xxxxx……xxIronically, given Wagner’s anti-Semitism, it has now been fairly well established that Wagner was not the son of Carl Wagner, but the natural child of his mother’s lover (and second husband), a Jewish actor named Ludwig Geyer. ……

xxxxx…… For a number of years Wagner was a very close friend of the German philosopher Friedrich Nietzsche. They met at Leipzig in 1868, and Nietzsche visited him and Cosima when they were living at Tribschen. As we shall see, however, their friendship ended in the early 1880s, mainly due to Wagner’s anti-Semitism and his belief in the superiority of the German race. Ironically, despite Nitzsche’s dislike of such views, the Nazi party, making its own interpretation, used his writings to support and give credence to their own ideology. ……

xxxxx…… ThexGerman Hans von Bulow (1830-1894) was one of the most famous conductors of the second half of the 19th century, and the first to gain international recognition. He conducted the premiers of two of Wagner’s operas - Tristan and Isolde and The Mastersingers of Nuremberg - and promoted the works, among others, of Brahms, Tchaikovsky, Richard Strauss and Franck. He was also a virtuoso pianist and a composer in his own right.


Anton Bruckner and

Engelbert Humperdinck


xxxxxAs we have seen, it was in 1845 (Va) that the German composer Richard Wagner produced his opera Tannhauser. This, like his earlier work The Flying Dutchman and his Lohengrin of 1850, had little success. His ideas about opera went against the traditional form. In 1864, however, he received the support of the young king of Bavaria, Ludwig II, and was able to stage his dramatic love story Tristan and Isolde and his comic opera The Mastersingers of Nuremberg. Then in 1876 he performed his masterpiece The Ring of the Nibelung, in a purpose built opera house at Bayreuth in Bavaria. A monumental work made up of four operas, it was based, like much of his earlier work, on Germanic legend and myth. His final work was the opera Parsifal, a religious music-drama, premiered in 1882. Like the heroes and demigods in his operas, Wagner was a larger-than-life character who was determined to introduce a new musical language. His music-drama was a total art work (Gestamtkunstwerk), combining all the components - music, drama, poetry and scenic design - and developed by means of the leitmotifs, recurring themes which portrayed characters, emotions and ideas. His works gained him international renown. He became the undisputed master of German opera and, as an upholder of the Aryan race, a champion of the Germanic peoples.

xxxxxThe Austrian composer and organist Anton Bruckner (1824-1896) owed much of his success to Richard Wagner. He was organist at Linz Cathedral for twelve years and professor at the Vienna Conservatory for double that time, and during these periods he produced a wealth of choral pieces, both sacred and secular, as well as works for the organ and piano. In 1865, however, he met Wagner and became a great admirer and friend of the German composer. As a result, his nine symphonies, though influenced in part by Beethoven, took on his monumental style and heavy orchestration. Because of this, success came late, but his Seventh Symphony was well received in 1883, and in the last years of his life he was honoured throughout his homeland. As a virtuoso organist he played in Paris in 1869, and gave a number of recitals when visiting London in 1871. He was a humble, modest man but his innovative forms provided the link between the classical composers, like Beethoven, Haydn and Mozart, and the later Romantics such as Gustav Mahler (one of his pupils) and Arnold Schoenberg.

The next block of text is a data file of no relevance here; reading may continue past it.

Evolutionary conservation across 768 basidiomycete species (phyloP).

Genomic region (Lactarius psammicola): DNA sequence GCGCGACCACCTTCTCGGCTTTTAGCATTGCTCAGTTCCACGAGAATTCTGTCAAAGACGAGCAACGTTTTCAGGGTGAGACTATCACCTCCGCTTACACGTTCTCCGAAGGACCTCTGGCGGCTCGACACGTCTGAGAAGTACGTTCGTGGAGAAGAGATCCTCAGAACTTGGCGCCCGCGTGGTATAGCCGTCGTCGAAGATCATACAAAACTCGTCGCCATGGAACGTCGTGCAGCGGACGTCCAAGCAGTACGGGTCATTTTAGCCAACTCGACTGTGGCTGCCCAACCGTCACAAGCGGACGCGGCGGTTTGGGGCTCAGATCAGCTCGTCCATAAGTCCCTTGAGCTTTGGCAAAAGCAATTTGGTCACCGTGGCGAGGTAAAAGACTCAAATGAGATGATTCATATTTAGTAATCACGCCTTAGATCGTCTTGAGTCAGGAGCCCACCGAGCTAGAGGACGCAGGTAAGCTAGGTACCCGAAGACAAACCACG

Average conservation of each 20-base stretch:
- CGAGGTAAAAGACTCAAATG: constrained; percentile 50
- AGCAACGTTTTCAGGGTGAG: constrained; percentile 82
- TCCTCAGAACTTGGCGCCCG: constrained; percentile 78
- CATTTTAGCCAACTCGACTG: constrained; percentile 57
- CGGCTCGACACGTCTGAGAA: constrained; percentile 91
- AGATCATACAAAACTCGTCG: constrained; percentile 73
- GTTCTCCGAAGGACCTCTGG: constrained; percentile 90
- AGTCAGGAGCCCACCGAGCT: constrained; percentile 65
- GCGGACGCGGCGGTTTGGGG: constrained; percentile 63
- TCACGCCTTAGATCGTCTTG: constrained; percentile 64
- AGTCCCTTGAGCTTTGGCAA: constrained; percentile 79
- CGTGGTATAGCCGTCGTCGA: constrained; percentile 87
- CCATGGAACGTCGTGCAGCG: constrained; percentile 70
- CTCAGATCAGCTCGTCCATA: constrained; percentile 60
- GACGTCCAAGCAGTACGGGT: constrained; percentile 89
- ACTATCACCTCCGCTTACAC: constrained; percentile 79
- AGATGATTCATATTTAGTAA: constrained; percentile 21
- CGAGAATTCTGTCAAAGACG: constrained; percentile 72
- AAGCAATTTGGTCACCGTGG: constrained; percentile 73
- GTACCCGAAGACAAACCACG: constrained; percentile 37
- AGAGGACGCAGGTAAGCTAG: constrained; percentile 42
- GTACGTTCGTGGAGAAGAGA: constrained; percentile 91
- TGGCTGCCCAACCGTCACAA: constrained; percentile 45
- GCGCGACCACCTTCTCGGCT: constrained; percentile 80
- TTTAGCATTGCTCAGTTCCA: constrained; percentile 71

xxxxxThe Austrian composer and organist Anton Bruckner (1824-1896) owed much of his success to Richard Wagner. Born at Ansfelden, near Linz, and trained as a school teacher, he learnt to play the organ while a choirboy at the nearby Augustan monastery of St. Florian. He began his musical career with a requiem mass in 1849, and was appointed organist at Linz Cathedral six years later. There he composed a wealth of church music, including three Masses.

xxxxxIn 1865, however, after meeting Wagner at the first night of Tristan and Isolde, his career took a new and stormy direction. He became a great admirer and friend of the German composer, and, whilst influenced by the richly romantic harmony associated with Beethoven, he took to writing in his monumental style, producing symphonies noted for their epic proportions and heavy orchestration. He is best remembered today for his Seventh Symphony of 1883, a work in which the deeply mournful slow movement was written to commemorate the death of Wagner.